“My patients can now have the same effects as many medications without having to actually take medication!” — Deborah Lubetkin, PSY.D, LFYP, West Caldwell, NJ
“Weintraub has written…a sensitive, intelligent, painstaking exploration of the deeper psychospiritual issues that make up the complex experience of depression.” — Phil Catalfo, Yoga Journal
“Amy has a wonderful, powerful presence. Her energy radiated to the entire group. I feel better able to be who I am and to be compassionate toward myself in a new, loving, way.” — Suzanne Phelps-Weir, editor, Boston, MA
“Suffering from depression and chronic fatigue syndrome, I've tried medications, supplements, and many forms of traditional and nontraditional therapies without beneficial effects. While taking yoga classes with Amy at Kripalu, I noticed a definite shift in my consciousness, a reduction in stress, and an improvement in my well-being. Amy's classes have helped me to love and appreciate myself. Amy is an outstanding yoga teacher and in dealing with the fatigue and depression I experience, participation in her classes has been a real gift to my yoga practice and me.” — E. M., teacher, Lenox, MA
“I’ve worked with Amy’s Yogic sets for the last two years and they have literally transformed my emotional state. Amy takes me, step-by-step, through postures and breathing exercises that straighten out my emotional tangles. Practicing Yoga has positively affected my whole world.” — S.S., retired computer engineer, Cambridge, MA
“I came hoping to learn to move past some of the obstacles blocking my creativity. Over the course of this weekend, I feel I’ve gained a certain measure of faith in myself and in my ability to change. I also had some realizations that I believe will be very helpful to me. I feel encouraged. Both the content and presentation of this program were so well-thought out that I can’t think of any way to improve it.” — Andrea Gollin, writer & editor, Miami, FL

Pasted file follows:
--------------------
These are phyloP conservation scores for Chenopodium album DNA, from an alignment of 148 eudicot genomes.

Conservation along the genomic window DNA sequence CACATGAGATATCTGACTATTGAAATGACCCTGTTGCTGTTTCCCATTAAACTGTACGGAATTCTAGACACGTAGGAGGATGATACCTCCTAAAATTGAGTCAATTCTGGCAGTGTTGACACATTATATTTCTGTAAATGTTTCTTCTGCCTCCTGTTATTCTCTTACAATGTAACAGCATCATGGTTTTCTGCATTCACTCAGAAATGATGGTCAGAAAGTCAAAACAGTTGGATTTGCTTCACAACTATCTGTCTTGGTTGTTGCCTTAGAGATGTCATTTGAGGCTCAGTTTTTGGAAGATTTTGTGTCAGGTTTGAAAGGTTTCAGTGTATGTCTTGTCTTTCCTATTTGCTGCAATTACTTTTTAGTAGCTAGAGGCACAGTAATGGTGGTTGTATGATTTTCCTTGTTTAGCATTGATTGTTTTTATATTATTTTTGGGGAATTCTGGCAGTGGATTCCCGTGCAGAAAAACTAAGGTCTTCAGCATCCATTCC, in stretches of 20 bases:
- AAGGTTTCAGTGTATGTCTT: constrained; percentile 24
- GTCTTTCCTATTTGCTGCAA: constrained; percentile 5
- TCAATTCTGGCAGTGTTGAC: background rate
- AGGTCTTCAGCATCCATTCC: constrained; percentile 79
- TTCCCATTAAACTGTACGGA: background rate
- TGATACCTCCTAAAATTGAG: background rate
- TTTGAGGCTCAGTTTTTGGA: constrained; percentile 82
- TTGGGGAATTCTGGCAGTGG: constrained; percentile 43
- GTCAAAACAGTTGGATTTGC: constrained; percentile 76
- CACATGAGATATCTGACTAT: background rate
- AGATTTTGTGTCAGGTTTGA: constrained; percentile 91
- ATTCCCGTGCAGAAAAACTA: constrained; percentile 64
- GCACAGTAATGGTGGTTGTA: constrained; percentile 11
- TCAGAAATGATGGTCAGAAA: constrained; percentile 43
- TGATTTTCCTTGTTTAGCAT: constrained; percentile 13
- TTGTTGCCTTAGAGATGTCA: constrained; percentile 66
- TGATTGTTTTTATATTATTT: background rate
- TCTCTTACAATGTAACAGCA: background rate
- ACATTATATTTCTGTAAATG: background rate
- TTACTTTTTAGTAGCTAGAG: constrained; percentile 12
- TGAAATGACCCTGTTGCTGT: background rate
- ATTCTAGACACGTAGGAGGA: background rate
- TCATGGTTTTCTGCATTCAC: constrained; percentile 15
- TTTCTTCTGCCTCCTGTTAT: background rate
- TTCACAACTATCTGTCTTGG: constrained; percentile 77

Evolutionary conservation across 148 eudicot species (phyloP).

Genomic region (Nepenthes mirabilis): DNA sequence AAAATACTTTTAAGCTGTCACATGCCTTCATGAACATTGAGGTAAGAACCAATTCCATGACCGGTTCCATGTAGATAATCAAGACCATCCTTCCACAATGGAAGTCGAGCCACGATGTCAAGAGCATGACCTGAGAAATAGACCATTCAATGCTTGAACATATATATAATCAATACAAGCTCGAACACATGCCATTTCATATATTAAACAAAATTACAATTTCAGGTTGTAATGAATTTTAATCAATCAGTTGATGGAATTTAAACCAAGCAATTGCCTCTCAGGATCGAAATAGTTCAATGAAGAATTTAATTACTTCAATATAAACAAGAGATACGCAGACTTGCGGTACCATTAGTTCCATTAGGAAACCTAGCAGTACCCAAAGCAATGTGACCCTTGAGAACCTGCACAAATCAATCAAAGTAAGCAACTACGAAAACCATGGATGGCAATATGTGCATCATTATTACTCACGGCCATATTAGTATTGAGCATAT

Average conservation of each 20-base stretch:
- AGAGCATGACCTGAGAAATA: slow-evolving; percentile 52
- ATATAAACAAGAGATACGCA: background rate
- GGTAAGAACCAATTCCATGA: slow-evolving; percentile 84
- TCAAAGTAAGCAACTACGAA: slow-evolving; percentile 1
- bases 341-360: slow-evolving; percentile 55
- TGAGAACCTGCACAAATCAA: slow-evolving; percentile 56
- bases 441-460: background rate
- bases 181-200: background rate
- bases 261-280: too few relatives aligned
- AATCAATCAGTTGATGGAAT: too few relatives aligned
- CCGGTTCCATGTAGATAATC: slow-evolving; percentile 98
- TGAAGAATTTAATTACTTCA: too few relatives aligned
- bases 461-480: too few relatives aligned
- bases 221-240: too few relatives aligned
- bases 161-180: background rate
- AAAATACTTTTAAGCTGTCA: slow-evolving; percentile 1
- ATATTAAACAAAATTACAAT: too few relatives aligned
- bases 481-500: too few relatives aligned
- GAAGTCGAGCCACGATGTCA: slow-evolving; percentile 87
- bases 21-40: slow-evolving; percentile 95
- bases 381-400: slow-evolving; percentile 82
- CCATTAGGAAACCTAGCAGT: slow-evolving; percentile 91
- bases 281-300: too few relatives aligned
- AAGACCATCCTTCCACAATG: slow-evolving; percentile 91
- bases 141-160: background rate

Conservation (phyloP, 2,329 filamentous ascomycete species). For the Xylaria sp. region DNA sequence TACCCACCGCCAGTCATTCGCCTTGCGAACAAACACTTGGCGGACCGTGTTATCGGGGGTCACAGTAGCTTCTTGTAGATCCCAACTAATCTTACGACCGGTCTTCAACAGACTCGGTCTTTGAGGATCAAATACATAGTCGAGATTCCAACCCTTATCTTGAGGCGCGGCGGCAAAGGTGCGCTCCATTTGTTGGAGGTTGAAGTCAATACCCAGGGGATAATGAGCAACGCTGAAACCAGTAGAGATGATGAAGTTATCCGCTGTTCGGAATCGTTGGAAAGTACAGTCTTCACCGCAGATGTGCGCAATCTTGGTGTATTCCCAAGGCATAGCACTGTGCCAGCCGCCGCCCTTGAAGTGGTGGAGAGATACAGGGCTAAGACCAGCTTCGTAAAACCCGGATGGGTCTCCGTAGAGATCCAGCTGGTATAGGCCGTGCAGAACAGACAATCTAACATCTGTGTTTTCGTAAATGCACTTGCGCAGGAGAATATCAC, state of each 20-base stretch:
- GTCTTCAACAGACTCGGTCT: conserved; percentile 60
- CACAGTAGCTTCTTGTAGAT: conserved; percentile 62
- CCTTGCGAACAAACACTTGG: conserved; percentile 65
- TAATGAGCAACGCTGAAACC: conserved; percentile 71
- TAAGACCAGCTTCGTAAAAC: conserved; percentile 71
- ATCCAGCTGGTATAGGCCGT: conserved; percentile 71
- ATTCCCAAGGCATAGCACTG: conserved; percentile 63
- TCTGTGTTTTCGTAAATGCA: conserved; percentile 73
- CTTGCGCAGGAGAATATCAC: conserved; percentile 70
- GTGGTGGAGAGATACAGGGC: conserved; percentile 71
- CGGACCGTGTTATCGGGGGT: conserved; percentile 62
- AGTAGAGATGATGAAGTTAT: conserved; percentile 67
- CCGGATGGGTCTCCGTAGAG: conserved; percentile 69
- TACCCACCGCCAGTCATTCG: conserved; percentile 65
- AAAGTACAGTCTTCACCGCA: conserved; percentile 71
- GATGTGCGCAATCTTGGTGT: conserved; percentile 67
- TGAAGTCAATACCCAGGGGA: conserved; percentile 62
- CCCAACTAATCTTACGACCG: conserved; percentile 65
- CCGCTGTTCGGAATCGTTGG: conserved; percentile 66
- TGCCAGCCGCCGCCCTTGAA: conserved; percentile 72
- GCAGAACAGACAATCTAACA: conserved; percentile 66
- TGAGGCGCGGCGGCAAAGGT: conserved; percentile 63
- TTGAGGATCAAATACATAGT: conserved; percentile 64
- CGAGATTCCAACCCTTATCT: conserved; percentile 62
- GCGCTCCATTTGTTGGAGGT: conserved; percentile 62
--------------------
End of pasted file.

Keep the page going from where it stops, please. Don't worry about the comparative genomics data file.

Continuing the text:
“The pieces I wrote in Amy’s workshop are the best I’ve done. She brought out my confidence in myself and the best in my writing.” — Amy Wray, Iowa City, Iowa
“Heal yourself with Yoga For Depression. I absolutely love this book and highly recommend it.” — Dharma Singh Khalsa, M.D. Author of Meditation as Medicine
“I have found the pranayama (breathing practices) especially easy to introduce in a clinical setting. Some people have benefited quickly in unexpected and transformative ways.” — Liz Brenner, LICSW, LFYP, Watertown, MA
“I had been on antidepressant medication for three years and had just been diagnosed with fibro myalgia when I began to work with Amy. She designed a sequence of postures and breathing exercises for me that I could practice at home. After four months, I was feeling much better, and after six months, I was able to stop antidepressants entirely. I still have low moods from time to time, but I know they will pass. Yoga has changed my life.” — C.L., 37, massage therapist, Sarasota, FL.
“Amy is extensively trained in many schools of Yoga. This allows her to provide a wide variety of information from which the student can choose. Amy knows that what benefits a student is a unique ‘recipe.’ She is a loving and kind teacher. As a colleague, I love to attend her classes!” — K.H., Yoga Teacher, Tucson, AZ